Minister rejects many Rate Inquiry recommendations
Media release 31 July 2008
Local Government Minister rejects many Rates Inquiry recommendations.
Local Government Minister, Nanaia Mahuta, has advised me that the Government has rejected several key recommendations of the Rates Inquiry which reported almost exactly one year ago.
In a letter to me the Minister advised that there will be no implementation of the Rates Inquiry recommendations that the Government should establish three new sources of funding to relieve the pressure on council rates.
The Government will not be introducing an International Visitors Environmental Level – nor will it proceed with a recommended 2c per litre increase in the Local Authority Petroleum Tax.
The recommendation that an Infrastructure Equalisation Fund be established - funded by a share of GST – has been effectively shelved until after the general election.
The Minister also advised that the Government will not be implementing a recommendation that an independent unit be established to review council’s financial.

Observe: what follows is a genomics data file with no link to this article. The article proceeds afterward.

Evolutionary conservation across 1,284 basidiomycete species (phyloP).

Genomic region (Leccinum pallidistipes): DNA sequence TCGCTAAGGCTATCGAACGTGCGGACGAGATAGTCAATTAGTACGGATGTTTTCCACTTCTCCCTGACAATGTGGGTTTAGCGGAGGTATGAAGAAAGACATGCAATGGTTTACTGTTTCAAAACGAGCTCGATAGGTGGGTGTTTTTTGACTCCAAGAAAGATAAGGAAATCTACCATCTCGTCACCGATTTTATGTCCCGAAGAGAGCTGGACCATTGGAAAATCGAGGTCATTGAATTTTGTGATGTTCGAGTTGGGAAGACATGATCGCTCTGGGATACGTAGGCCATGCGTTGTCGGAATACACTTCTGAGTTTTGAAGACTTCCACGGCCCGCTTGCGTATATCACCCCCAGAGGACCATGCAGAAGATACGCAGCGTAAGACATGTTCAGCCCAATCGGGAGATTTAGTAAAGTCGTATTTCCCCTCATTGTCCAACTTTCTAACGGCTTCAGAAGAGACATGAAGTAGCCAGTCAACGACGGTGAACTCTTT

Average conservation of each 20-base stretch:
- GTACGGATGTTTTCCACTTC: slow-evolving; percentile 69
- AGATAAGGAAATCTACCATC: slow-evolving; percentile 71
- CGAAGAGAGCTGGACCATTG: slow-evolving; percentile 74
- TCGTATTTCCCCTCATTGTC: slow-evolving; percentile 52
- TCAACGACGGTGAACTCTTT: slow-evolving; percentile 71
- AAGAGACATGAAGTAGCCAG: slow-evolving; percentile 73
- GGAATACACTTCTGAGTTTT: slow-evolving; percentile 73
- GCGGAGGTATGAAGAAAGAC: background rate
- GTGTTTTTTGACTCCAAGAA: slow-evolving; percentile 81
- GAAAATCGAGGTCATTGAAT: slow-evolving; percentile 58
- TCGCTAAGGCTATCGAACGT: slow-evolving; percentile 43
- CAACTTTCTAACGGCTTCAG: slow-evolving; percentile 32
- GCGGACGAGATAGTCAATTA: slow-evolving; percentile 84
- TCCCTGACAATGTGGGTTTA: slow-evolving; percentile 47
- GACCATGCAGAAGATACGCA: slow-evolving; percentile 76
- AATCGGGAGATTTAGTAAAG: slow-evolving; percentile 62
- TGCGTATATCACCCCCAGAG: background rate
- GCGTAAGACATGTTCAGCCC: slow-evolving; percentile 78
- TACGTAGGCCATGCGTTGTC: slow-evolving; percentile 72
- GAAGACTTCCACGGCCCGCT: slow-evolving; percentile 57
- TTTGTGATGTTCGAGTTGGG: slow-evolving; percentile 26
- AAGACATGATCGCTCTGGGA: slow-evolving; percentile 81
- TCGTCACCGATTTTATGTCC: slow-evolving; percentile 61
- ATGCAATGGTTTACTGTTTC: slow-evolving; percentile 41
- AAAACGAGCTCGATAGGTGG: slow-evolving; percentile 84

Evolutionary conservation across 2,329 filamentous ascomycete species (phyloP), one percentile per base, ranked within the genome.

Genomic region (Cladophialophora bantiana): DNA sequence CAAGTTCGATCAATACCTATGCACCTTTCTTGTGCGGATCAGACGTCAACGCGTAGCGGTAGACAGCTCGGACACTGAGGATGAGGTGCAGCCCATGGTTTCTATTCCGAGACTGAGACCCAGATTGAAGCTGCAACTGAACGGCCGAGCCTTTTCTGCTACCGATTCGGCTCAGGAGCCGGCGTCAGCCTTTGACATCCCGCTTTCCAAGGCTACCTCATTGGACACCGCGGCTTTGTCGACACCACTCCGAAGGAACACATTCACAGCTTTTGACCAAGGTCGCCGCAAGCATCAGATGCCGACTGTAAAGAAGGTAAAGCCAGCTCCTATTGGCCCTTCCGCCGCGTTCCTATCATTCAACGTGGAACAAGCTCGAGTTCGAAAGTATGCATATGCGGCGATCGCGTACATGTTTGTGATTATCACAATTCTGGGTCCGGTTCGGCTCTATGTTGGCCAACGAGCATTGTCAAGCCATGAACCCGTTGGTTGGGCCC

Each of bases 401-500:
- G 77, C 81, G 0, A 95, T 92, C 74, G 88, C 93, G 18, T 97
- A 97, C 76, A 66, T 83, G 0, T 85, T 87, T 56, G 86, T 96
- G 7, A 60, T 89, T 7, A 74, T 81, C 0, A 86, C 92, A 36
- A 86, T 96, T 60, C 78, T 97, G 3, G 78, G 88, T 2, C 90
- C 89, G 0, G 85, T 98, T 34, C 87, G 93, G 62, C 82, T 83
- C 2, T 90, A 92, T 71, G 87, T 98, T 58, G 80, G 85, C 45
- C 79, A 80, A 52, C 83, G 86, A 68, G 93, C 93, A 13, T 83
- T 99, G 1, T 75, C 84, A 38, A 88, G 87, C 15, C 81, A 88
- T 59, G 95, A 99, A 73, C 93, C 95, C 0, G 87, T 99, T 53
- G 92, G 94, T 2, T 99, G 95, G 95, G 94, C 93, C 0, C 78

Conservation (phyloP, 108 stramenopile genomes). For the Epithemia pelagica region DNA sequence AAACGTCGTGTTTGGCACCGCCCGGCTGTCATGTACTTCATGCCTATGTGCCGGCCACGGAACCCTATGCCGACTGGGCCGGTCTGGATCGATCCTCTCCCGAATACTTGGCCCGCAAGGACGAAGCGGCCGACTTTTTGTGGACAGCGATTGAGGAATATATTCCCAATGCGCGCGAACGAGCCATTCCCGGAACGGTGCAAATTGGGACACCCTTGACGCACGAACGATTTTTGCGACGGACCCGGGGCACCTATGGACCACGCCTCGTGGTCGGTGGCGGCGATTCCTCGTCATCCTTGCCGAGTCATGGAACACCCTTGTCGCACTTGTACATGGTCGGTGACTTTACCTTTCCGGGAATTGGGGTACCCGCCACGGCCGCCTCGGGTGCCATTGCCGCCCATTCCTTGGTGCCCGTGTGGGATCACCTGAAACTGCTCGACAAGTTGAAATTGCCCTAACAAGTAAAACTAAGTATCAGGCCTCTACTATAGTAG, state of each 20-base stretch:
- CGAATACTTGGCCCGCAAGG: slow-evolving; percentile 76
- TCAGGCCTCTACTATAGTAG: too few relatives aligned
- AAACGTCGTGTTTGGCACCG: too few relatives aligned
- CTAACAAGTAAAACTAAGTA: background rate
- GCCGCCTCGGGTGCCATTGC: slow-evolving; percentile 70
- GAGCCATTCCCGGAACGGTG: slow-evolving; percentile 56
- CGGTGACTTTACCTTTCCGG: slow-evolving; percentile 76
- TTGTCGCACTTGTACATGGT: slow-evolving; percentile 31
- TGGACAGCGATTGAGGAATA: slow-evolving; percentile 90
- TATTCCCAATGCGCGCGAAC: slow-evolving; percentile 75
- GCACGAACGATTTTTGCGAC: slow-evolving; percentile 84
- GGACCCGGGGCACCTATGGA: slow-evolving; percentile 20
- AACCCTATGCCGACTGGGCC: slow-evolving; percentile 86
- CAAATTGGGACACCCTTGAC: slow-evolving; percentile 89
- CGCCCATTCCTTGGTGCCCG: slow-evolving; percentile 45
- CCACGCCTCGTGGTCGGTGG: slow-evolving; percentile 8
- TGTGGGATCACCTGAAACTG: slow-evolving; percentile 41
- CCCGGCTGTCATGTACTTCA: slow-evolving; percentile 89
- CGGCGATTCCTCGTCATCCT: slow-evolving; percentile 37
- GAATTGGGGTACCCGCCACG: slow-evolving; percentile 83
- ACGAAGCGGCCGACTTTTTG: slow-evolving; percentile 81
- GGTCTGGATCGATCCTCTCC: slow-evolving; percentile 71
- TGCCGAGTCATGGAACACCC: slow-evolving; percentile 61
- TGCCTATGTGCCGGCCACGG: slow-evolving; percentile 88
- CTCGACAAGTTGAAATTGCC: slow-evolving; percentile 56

This decision comes at the same time that the Auditor-General has blasted the financial reporting by councils which currently fail to adequately explain to ratepayers how their money is being spent.
In a letter to mayors the Minister also revealed that decisions were due for release in July on several other key recommendations which, if implemented, would also relieve the burden on ratepayers –particularly residential ratepayers.
These recommendations include the general use of volumetric charging for wastewater, removing rating differentials and the uniform annual general charge, and removing exemptions from rates for Crown-owned property.
The Minister also advised that the Rates Rebate scheme would not, ‘at this time’ be extended to include retirement village residents.
In sum total, a year after the report was presented to Government, ratepayers will see very little relief from the Rates Inquiry recommendations.
This is a very disappointing result, especially for those on low and fixed incomes.
The Government’s decision not to establish an independent watchdog to review councils’ financial decisions is a major disappointment for all ratepayers.
Such a unit would have been an immediate avenue for ratepayers to challenge spending decisions – an issue which has been a major cause of unrest among ratepayers for many years.
Ratepayers will see little value for the input they provided to the Rates Inquiry.